• JLG worked partnered with a consultant to list the building on the National Register of Historic Places, which was approved in January 2023. The City is applying for historic tax credits, which it can sell or transfer for an estimated gain of up to $3.5 million.
  • Maximize ROI with tenant space and a first-floor restaurant fit-up. The City will see two years of revenue from Yellowstone County, which is currently using over 17,000 square feet on the third floor. Although the County plans to eventually relocate, 38,000 square feet of tenant space will be open for leasing.  
  • Sustainable construction practices employe re-use of an existing building, with upgrades that will lower operational costs, increase energy efficiency, and enhance occupant thermal comfort for workplace well-being.

Planning for Progress

Construction on the City Hall project is underway, ahead of schedule, and under budget – planning for an August 2024 opening. In that time, JLG and its partners are pursuing the installation of $2 million worth of windows within City Hall’s new design, replacing its original windows with 768 new, more efficient units. “These replacements are all about energy efficiency for sustainability, in addition to thermal comfort and natural daylight for occupants, which ultimately leads to happier, more productive people,” explained Hoffer. “We’re also playing into the historical aspects of the project; anything we do in terms of window replacement needs to be sensitive to that. The goal is to be respectful to the original building.”

The team is supporting concepts that will support the Billings community, with some of the building’s floors dedicated to leasable commercial space. On the first floor, City Hall will offer the community new meeting rooms in varying sizes, which will be made available to the public.

On the exterior, City Hall will be built out to the edge of the property line, yet still designate downtown green space. JLG and CDA have also reserved space for a first-floor restaurant tenant on the corner. With the restaurant’s outdoor seating space, a once vacant building will bring renewed energy to the downtown streetscape while providing an on-site amenity for public servants.

A Reflection of the Region

Inside City Hall, a stand-out feature of the historically dark building will be its two-story lobby, a feature the building committee and all user groups enthusiastically supported. “It’s a monumental building, and to bring light inside isn’t typically very easy with historic buildings,” said Hoffer. “Since we had the benefit of blank slate, we were able to change the floorplan to maximize daylight. The two-story lobby was a great solution – it created a vertical light well that allows light to travel to the main floor and throughout the space.”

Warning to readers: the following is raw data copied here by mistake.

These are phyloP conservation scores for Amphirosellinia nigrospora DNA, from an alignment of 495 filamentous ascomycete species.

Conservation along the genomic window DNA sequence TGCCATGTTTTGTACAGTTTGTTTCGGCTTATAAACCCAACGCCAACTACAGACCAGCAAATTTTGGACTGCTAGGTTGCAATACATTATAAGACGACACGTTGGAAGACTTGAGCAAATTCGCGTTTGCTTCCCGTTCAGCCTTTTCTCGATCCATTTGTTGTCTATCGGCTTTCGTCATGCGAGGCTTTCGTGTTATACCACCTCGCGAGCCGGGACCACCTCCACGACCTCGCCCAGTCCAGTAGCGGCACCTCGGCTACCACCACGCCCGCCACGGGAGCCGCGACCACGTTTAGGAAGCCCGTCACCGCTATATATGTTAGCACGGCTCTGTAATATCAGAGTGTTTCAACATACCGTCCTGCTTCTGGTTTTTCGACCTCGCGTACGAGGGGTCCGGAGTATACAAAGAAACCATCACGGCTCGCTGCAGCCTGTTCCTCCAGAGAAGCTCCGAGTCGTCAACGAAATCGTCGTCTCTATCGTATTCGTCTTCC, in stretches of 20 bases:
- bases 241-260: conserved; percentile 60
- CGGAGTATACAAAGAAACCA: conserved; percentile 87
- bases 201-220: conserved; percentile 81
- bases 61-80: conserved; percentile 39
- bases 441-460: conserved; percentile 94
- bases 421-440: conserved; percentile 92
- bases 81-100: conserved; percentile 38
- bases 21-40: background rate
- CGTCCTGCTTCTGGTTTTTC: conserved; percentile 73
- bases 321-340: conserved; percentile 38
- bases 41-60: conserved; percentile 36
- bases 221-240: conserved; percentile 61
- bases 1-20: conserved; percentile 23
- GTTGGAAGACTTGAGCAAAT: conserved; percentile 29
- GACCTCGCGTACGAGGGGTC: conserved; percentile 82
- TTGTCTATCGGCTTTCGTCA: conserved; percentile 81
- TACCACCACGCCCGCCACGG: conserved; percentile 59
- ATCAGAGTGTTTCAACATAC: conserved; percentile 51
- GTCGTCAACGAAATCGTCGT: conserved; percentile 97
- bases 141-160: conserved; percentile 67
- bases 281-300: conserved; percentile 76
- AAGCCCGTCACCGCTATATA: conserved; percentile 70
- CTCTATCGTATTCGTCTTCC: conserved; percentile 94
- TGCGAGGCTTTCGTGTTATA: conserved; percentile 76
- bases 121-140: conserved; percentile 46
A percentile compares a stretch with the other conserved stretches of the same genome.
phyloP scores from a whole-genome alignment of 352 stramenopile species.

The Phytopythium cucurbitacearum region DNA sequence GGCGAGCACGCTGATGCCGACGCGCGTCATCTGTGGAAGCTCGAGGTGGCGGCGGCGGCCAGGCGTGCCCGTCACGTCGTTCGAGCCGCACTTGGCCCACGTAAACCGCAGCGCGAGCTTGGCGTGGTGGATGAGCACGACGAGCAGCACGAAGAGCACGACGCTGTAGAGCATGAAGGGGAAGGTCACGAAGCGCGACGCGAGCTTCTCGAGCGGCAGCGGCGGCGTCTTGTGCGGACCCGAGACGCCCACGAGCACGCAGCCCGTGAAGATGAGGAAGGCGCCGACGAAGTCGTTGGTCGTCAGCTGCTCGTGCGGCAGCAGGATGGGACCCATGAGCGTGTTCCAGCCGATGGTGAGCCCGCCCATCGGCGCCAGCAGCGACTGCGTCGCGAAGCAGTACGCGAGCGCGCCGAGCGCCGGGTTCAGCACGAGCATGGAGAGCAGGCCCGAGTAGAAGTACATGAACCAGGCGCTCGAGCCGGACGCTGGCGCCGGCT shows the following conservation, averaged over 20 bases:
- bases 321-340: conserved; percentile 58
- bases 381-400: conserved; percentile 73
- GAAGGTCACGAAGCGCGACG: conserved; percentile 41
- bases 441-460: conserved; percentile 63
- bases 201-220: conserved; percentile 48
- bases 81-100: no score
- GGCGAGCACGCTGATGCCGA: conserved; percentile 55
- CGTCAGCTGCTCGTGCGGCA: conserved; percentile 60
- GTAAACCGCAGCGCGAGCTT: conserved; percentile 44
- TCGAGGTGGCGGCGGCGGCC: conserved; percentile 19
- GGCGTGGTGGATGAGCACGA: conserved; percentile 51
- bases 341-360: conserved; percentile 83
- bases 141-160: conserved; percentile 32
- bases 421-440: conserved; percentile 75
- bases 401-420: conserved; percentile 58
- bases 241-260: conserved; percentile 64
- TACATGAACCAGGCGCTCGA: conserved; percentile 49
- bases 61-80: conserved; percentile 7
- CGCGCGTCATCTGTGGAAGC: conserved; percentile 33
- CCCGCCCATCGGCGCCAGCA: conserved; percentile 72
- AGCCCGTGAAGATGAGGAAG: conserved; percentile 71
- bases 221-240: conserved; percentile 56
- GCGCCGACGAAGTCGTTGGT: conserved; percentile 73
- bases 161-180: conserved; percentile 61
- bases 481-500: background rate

Throughout the building, the renovation will be curated to reflect the region’s resources, including a Yellowstone River replica running through the flooring of the first-level lobby. Once the gallery is completed in the atrium, the team also plans to re-install the building’s original sculpted art wall panels – one of its most significant historical features. On the wall behind the dais in the council chambers, the team is weaving in sandstone-style cutouts that represent the region’s Rimrocks; geological rimrock sandstone formations found in outcrop sections of Billings.    

As Councilwoman Denise Joy told the Billings Gazette, “It is going to be beautiful. And it is going to be the kind of building and environment that the people of Billings deserve.” (Nile, 2023)

“From a financial sense, the City of Billings is leading the way – this project demonstrates to others how future re-use projects can succeed,” said Lippert. “This partnership has leveraged tax credits, federal energy grants, sustainable construction, and historic building re-use – all pathways that can help others continue to rehabilitate downtown and reinforce the core of their City.”


Billings Gazette: Build-out for new $41.5 million Billings City Hall to start in June (billingsgazette.com) / May 25, 2023 / Amy Nile

Tracy Nicholson, JLG Architects